When Deloris Benson began working at Recycle Plus in 1999, her intention was to keep the job for six months. Those six months have turned into more than six years, and as Deloris explains it, she found no reason to switch from great hours, a great crew and the many good experiences the job offers.
In her role as supervisor in the Fibre Division, Deloris oversees several handicapped employees who are clients of the Association. She appreciates that the clients are very capable and that each client accomplishes the work in a unique way. Clients’ workdays involve shredding, moving the recycling product to the conveyor, filling the compactor and emptying garbage.
Deloris combines a no nonsense attitude with a sense of humour to connect with her staff. She says the clients are “funny every day.” They are always included in staff conversations and Deloris notes that they often have more to say than everyone else.
She remembers an incident that happened in her early years at Recycle. A coworker was injured and was lying on the floor with a badly damaged hand. Deloris worried about the impact the accident would have on the clients, but her fears were soon put to rest when one of the clients stepped over the injured girl to show everyone a ladybug. “We realized that they really weren’t affected by the situation.”
Deloris notices a distinct division between the clients as they relate to each other. Some workers are more dominant and act superior to the others and there are instances where individuals are excluded from social events. She thinks that sometimes clients are not as tolerant of each other as members of the “normal” community might be.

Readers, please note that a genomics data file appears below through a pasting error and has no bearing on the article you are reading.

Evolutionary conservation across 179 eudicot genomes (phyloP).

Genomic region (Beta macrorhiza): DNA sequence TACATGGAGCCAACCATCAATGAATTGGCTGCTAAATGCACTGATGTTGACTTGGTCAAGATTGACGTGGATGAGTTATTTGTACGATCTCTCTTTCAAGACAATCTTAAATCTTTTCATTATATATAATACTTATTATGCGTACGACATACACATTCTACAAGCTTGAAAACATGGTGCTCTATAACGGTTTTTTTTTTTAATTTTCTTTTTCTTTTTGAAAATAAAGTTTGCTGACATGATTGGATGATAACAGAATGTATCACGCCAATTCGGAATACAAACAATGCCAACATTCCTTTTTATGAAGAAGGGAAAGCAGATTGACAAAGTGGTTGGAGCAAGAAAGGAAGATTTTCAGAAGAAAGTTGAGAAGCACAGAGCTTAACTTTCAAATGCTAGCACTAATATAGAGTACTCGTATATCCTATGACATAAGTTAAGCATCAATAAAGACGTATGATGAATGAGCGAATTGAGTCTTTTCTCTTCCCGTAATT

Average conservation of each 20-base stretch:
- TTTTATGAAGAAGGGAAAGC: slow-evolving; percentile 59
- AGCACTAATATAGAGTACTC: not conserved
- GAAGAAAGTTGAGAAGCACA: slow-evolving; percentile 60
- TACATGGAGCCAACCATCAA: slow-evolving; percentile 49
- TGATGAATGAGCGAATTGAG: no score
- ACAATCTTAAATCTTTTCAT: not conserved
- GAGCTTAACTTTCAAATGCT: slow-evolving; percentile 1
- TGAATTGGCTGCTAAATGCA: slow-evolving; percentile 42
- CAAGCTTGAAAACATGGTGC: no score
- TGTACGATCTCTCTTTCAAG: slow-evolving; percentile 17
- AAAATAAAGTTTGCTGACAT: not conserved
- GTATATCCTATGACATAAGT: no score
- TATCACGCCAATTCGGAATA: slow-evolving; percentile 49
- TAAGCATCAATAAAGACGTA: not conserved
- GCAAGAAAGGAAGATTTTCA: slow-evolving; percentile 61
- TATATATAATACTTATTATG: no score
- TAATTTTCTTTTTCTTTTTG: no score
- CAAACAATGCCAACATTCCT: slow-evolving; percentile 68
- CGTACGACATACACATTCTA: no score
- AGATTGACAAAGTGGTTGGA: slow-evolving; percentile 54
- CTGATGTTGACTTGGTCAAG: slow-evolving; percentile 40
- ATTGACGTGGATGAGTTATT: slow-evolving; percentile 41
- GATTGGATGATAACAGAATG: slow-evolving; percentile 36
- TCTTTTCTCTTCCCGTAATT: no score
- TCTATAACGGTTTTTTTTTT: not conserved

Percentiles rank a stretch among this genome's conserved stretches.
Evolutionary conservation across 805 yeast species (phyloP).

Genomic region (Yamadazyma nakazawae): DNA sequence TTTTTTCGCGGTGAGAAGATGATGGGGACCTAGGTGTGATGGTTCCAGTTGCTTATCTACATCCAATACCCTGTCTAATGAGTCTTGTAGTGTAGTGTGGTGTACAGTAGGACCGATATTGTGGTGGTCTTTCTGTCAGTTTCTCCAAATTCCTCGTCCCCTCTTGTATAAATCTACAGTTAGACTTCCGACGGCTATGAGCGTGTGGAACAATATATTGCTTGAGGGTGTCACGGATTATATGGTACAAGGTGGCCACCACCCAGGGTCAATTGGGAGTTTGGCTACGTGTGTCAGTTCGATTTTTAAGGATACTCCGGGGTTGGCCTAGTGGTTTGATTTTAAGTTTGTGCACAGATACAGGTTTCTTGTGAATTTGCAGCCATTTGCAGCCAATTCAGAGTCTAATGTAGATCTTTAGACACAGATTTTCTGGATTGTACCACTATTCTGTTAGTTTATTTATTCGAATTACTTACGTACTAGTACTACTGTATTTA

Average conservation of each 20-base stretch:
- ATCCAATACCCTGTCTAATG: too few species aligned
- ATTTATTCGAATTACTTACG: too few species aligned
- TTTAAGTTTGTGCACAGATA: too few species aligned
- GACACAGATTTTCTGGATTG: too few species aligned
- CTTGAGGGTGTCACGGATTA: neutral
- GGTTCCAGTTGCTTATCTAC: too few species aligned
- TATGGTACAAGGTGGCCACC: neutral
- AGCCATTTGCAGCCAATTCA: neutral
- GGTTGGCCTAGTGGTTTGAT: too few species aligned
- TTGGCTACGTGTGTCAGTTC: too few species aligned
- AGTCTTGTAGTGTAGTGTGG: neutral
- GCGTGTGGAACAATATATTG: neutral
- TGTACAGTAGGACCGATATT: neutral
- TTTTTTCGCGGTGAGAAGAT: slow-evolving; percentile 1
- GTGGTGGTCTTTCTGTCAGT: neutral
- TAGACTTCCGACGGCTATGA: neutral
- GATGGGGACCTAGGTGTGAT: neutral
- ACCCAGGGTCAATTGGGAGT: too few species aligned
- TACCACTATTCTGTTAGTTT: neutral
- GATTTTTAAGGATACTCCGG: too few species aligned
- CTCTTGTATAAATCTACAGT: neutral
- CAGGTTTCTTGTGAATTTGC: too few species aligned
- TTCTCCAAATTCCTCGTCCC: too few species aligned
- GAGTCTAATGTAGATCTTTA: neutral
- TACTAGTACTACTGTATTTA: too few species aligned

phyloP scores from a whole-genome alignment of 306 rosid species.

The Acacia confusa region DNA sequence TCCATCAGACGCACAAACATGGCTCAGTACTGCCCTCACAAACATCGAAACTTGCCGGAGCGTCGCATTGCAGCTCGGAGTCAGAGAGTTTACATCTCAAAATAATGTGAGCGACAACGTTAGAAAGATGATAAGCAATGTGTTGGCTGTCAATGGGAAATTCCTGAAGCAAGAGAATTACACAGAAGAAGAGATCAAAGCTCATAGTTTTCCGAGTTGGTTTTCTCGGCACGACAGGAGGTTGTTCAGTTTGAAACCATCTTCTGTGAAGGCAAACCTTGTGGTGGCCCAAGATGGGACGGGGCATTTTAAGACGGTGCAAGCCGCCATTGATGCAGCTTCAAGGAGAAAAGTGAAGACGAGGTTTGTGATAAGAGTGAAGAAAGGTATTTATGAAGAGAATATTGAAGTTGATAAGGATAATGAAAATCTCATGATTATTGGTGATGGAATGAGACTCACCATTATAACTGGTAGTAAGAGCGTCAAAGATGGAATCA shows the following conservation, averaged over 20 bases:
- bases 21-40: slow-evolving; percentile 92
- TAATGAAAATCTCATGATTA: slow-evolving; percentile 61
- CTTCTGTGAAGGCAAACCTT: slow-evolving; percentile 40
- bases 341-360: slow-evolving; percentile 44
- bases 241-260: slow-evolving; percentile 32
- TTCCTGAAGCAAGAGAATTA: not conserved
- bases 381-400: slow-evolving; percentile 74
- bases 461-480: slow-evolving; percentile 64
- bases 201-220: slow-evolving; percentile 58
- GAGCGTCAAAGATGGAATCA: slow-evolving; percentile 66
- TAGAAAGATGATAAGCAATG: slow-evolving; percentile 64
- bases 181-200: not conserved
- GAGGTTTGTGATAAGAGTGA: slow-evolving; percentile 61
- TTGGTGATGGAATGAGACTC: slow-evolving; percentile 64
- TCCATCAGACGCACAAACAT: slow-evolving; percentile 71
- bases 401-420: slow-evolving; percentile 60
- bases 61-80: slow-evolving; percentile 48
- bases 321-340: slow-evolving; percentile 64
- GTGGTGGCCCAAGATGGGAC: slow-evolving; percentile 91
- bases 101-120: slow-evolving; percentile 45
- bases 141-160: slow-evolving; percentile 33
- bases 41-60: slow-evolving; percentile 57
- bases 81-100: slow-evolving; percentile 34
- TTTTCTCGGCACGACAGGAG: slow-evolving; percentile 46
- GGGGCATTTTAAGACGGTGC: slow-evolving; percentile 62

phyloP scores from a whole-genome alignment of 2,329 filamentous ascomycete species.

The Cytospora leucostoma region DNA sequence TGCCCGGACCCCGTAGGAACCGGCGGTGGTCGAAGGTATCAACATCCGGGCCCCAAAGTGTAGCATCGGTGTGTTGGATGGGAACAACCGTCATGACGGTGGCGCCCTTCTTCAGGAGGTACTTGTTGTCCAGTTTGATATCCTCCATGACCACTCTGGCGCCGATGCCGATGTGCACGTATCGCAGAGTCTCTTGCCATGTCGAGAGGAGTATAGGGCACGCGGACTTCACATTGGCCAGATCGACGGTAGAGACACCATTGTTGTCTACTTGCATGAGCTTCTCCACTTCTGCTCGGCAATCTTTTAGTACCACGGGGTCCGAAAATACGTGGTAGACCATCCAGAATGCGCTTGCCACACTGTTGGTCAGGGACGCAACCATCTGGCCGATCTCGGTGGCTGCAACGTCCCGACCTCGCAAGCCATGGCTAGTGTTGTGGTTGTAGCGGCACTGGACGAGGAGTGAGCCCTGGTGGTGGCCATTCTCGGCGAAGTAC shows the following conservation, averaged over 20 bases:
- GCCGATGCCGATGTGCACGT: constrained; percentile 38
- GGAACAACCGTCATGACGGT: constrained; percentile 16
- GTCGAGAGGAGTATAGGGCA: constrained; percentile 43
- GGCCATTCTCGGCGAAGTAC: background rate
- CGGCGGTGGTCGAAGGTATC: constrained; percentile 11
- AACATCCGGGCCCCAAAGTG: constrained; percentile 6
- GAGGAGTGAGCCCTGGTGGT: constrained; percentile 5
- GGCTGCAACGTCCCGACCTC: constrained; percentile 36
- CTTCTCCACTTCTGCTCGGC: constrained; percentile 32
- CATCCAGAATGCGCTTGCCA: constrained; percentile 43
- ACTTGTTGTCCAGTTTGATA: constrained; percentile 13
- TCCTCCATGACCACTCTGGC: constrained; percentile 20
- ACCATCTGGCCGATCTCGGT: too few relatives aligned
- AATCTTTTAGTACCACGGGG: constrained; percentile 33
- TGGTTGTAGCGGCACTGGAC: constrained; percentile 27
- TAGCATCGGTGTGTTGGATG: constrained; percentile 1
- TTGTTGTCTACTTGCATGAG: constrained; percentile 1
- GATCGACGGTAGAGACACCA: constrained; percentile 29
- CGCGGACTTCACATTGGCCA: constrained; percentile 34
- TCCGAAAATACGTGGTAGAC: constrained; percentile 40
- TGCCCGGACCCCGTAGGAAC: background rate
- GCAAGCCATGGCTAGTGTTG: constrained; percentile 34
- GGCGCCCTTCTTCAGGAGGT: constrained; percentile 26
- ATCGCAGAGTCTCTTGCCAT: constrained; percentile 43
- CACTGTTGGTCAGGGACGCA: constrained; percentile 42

Reaction to clients working at Recycle Plus varies and there are some misconceptions held by the public. Some think that the bottle depot cannot be a very functional place because the handicapped work there. Others comment that the staff must be very highly educated in order to supervise the disabled workers. Deloris says that neither of these ideas is true. Then she hastens to add that the most amusing comment she has heard is that “you must be handicapped if you work at Recycle Plus.”
Deloris says the Association’s focus is on the whole picture and not just the business aspect alone. She thinks that other workforces may not operate with such a strong commitment to the people. Including clients as staff results in different expectations for the workforce due to the concentrated effort required in meeting their needs.